Richard G. Swinburne (born December 26, 1934) is an Emeritus Professor of Philosophy at the University of Oxford. Over the last 50 years Swinburne has been a very influential proponent of natural theology, that is, philosophical arguments for the existence of God. His philosophical contributions are primarily in philosophy of religion and philosophy of science. He aroused much discussion with his early work in the philosophy of religion, a trilogy of books consisting of The Coherence of Theism, The Existence of God, and Faith and Reason.
A member of the Eastern Orthodox Church through conversion, he is noted as one of the foremost Christian apologists, arguing in his many articles and books that faith in Christianity is rational and coherent in a rigorous philosophical sense. While he presents many arguments to advance the belief that God exists, he argues that God is a being whose existence is not logically necessary (see modal logic), but metaphysically necessary in a way he defines in his The Christian God. Other subjects on which Swinburne writes include personal identity (in which he espouses a view based on the concept of a soul), and epistemic justification.
Though he is most well-known for his vigorous rational defense of Christian intellectual commitments, he also has a theory of the nature of passionate faith which is developed in his book Faith and Reason.
According to an interview Swinburne did with Foma magazine, he converted from the Church of England to the Greek Orthodox Church around 1996:
"I don’t think I changed my beliefs in any significant way. I always believed in the Apostolic succession: that the Church has to have its authority dating back to the Apostles, and the general teaching of the Orthodox Church on the saints and the prayers for the departed and so on, these things I have always believed."
Since his retirement from the Nolloth Chair in 2002, most of Swinburne’s work has been devoted to producing second editions (largely rewritten and updated) of previous works: The Existence of God (2004), Faith and Reason (2005) and now Revelation (forthcoming).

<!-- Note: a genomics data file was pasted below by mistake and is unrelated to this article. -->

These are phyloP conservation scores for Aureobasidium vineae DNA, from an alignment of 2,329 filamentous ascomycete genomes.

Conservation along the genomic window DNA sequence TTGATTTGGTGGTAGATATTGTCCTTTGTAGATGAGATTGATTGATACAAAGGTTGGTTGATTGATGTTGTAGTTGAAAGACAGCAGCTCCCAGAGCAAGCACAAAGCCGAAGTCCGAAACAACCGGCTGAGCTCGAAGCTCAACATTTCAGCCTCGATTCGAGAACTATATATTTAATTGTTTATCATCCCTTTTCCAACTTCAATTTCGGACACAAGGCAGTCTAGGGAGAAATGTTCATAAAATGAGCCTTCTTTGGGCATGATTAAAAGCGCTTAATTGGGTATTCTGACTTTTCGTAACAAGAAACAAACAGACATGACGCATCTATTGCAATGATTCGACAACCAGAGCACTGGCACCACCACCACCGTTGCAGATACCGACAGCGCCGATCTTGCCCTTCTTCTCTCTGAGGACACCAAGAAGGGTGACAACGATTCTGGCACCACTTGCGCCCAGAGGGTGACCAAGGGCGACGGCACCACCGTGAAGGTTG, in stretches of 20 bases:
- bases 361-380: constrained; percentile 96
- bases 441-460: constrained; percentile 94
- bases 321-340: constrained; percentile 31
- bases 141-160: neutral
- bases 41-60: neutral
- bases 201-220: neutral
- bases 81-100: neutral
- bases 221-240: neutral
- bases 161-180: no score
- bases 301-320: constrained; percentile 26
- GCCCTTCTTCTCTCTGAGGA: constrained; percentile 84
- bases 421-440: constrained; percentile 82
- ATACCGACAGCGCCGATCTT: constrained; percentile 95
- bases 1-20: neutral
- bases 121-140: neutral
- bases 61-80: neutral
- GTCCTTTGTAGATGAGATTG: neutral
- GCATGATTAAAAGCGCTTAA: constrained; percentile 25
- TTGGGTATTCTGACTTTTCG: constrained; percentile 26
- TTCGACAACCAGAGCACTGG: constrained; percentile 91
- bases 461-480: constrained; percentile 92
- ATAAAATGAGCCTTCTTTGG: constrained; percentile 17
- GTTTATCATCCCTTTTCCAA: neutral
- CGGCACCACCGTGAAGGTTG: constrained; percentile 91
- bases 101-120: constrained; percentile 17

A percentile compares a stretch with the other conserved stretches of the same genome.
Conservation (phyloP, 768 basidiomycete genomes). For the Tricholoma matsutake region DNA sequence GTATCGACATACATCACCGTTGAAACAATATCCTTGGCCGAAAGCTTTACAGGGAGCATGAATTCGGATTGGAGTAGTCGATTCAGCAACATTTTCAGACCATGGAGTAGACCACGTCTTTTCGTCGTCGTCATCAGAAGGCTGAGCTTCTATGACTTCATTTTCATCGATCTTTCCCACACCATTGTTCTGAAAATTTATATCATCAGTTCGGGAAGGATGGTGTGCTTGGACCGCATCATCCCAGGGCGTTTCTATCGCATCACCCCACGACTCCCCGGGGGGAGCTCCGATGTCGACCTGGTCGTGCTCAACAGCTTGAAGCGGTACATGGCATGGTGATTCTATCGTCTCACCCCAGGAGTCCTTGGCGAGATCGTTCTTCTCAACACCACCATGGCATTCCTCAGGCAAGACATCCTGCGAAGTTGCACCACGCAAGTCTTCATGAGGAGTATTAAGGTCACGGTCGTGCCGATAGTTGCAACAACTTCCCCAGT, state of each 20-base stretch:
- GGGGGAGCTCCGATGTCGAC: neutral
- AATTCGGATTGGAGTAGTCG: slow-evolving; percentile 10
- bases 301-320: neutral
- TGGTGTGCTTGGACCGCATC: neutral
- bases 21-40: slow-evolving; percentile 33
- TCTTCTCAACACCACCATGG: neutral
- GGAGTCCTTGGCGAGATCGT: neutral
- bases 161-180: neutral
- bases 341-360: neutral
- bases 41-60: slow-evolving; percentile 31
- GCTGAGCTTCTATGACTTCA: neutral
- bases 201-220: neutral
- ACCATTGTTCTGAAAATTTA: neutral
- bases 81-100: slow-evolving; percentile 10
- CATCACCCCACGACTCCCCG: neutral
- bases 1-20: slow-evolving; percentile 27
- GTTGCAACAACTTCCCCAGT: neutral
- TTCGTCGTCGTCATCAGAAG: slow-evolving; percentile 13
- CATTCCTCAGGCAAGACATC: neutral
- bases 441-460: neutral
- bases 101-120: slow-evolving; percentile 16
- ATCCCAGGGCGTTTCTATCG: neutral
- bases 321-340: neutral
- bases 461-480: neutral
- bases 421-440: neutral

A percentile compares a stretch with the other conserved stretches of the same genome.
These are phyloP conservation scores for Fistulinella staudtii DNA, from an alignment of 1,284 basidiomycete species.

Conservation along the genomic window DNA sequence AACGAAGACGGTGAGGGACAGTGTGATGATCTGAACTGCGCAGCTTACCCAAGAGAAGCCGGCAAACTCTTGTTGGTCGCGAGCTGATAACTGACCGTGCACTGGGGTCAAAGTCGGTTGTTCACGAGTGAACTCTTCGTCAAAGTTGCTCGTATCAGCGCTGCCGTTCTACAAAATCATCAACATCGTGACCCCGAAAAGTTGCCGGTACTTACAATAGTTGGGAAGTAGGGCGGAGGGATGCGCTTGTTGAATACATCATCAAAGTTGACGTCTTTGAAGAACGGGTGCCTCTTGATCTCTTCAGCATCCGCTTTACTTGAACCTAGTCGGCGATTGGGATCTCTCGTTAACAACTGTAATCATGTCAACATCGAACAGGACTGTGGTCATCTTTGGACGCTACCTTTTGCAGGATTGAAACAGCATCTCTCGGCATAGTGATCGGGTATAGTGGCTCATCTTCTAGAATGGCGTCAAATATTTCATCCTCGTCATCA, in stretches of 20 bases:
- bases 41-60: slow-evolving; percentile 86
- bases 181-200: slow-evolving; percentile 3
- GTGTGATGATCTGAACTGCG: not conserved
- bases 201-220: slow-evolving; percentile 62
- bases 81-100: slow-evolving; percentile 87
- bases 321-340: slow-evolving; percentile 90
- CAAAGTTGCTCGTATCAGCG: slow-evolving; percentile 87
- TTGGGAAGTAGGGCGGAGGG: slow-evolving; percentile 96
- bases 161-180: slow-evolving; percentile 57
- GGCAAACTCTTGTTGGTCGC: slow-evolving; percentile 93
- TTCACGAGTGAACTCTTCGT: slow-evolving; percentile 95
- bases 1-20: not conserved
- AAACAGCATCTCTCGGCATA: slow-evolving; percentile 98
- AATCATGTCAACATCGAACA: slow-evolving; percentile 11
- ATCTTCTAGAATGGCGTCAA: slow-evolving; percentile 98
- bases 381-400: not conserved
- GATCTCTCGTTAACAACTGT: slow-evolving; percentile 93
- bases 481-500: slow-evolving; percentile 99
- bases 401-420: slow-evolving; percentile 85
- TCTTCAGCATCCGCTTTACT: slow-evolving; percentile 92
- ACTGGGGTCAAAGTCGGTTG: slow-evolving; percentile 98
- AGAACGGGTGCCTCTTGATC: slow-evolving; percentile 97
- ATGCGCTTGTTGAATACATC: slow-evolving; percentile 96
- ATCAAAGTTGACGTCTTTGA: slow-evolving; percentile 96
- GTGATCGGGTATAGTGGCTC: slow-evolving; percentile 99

Swinburne formulated five categories into which all religious experiences fall:
* Public - a believer 'sees God's hand at work', whereas other explanations are cited (e.g., looking at a beautiful sunset).
* Public - an unusual event that breaches natural law (e.g., walking on water).
* Private - describable using normal language (e.g., Jacob's vision of a ladder).
* Private - indescribable using normal language, usually a mystical experience (e.g., "White did not cease to be white, nor black cease to be black, but black became white and white became black.").
* Private - a non-specific, general feeling of God working in one's life.
Swinburne also coined two principles for the assessment of religious experiences:
Principle of Credulity - with the absence of any reason to disbelieve it, one should accept what appears to be true (e.g., if one sees someone walking on water, one should believe that it is occurring, unless one is under the influence of a hallucinogen).
Principle of Testimony - with the absence of any reason to disbelieve them, one should accept that eye-witnesses or believers are telling the truth when they testify about religious experiences.
(cf. Wikipedia - Richard Swinburne)